When to Replace Stoker Stove Gaskets?

A Coal stoker furnace or stove controls most operations including automatically feeding the coal. They are quite similar to any conventional oil and gas units and easily operated for extended periods of time. They commonly use rice coal but may use larger sizes like buckwheat. They can be used as primary heat, supplementary heat or have a dual set up with your existing oil/gas furnace.
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Lee1
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Hot Air Coal Stoker Stove: Alaska Channing 3
Location: Greenwich NY

Post Fri. Mar. 05, 2010 2:53 am

Hello, I have an Alaska Channing 111, its in its 3rd winter of service. I do plan on replacing the door (and window), and the ash pan door gaskets at the end of this season. My question is hopper gasket and other gaskets associated with the feeder system. They seem to be ok, really don't want to pull everthing apart if I don't have to. The manual says every three years gaskets should be replaced. Whats the practice you guys use with your stoves?

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WNY
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Hot Air Coal Stoker Stove: Keystoker 90K, Leisure Line Hyfire I
Coal Size/Type: Rice
Stove/Furnace Make: Keystoker, LL & CoalTrol
Stove/Furnace Model: 90K, Hyfire I, VF3000 Soon
Location: Cuba, NY
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Post Fri. Mar. 05, 2010 6:09 am

Usually when they wear out. Just replaced my gaskets on my LL HYfire, I think it was dated 1995, The hopper, burn plate, etc.. were pretty crispy. I had put new door gaskets on when I bought it (Used) about 3 years ago.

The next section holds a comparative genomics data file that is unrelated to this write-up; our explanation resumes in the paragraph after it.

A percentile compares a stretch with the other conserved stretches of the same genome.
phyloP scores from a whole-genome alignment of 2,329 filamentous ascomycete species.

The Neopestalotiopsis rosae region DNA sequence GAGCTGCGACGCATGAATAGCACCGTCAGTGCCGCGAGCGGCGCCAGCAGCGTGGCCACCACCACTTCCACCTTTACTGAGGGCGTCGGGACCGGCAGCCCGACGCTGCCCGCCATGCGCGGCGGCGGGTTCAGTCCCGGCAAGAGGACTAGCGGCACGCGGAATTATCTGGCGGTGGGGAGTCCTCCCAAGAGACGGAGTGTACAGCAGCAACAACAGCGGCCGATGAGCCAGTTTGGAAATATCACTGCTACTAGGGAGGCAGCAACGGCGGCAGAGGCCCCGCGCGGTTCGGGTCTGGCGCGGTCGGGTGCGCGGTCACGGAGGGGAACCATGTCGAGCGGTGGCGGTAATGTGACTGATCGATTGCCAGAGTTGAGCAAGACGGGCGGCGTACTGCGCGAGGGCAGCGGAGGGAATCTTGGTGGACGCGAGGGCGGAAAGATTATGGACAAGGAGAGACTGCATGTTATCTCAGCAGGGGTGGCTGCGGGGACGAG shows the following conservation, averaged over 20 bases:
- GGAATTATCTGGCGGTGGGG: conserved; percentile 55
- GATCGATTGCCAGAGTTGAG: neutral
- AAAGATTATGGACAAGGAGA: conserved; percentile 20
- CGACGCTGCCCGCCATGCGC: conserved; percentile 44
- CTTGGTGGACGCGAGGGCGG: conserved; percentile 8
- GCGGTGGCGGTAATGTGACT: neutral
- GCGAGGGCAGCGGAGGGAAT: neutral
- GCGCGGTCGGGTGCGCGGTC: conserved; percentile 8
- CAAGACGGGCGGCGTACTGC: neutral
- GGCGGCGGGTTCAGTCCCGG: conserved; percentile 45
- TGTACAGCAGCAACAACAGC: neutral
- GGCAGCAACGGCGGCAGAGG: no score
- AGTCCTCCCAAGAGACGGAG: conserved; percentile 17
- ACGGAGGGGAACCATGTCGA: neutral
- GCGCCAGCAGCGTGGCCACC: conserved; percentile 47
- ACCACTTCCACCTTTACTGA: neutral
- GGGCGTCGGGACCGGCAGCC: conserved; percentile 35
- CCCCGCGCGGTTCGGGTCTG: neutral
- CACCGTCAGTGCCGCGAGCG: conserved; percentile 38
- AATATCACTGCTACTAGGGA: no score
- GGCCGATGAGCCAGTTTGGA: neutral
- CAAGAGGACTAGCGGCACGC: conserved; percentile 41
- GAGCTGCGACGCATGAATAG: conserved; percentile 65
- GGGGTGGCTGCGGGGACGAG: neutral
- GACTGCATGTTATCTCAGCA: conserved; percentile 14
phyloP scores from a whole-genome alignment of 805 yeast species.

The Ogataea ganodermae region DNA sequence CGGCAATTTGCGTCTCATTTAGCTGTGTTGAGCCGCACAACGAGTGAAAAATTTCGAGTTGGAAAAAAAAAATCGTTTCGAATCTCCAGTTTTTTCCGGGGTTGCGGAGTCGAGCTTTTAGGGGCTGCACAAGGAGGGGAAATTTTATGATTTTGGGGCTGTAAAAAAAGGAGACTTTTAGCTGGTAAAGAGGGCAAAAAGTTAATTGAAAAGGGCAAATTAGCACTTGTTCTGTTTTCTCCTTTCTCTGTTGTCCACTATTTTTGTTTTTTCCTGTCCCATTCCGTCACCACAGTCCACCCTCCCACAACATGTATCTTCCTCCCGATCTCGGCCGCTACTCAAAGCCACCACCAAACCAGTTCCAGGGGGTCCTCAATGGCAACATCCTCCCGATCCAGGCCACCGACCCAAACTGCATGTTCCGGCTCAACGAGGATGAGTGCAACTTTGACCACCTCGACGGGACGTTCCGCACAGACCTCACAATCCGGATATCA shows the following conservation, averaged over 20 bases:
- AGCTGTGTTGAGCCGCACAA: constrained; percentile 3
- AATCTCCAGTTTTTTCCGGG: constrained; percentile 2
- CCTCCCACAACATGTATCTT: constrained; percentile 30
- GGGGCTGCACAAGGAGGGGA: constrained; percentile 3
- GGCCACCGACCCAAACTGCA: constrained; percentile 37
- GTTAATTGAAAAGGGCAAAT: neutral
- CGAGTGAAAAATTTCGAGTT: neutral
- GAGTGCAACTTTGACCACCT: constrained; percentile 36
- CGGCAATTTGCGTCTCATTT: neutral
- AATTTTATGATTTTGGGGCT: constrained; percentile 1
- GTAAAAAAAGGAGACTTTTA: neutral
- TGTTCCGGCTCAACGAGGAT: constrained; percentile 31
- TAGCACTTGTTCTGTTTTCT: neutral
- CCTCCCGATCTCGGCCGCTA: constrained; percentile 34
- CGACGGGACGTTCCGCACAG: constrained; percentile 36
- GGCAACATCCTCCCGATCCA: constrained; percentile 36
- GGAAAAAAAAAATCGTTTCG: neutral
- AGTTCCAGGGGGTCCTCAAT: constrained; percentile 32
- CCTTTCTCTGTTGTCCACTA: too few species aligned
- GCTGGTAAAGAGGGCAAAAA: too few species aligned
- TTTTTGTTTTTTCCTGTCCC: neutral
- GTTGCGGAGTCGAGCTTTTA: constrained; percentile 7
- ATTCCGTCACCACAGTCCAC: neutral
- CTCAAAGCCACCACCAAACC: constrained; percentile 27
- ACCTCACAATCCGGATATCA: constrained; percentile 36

- Dave
Hyfire I & Keystoker 90K heating an 1890 Victorian
- Amsoil Authorized T1 Certified Dealer

GeorgiePorgie
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Stove/Furnace Make: Alaska, Harman, Keystoker
Stove/Furnace Model: Stoker

Post Fri. Mar. 05, 2010 6:54 am

As long as they are soft, I would leave them alone, I don't use any on the hopper side, and I try to use minimum stove cement if any, especially on the doors, where I don't use any cement at all, the channel on the doors are close to a half circle,( Alaska models ) and the gaskets tend to stay there with nice flexibility if installed properly.

The one crtical part to use a gasket or cement, is the location between the burn grate and the back of the stove, you should block any air passage to prevent the fire from creeping back, otherwise you'll end up with a hopper fire. ( search hopper fire on this forun, you'll see my first posting with pictures ) hopper fires aren't fun.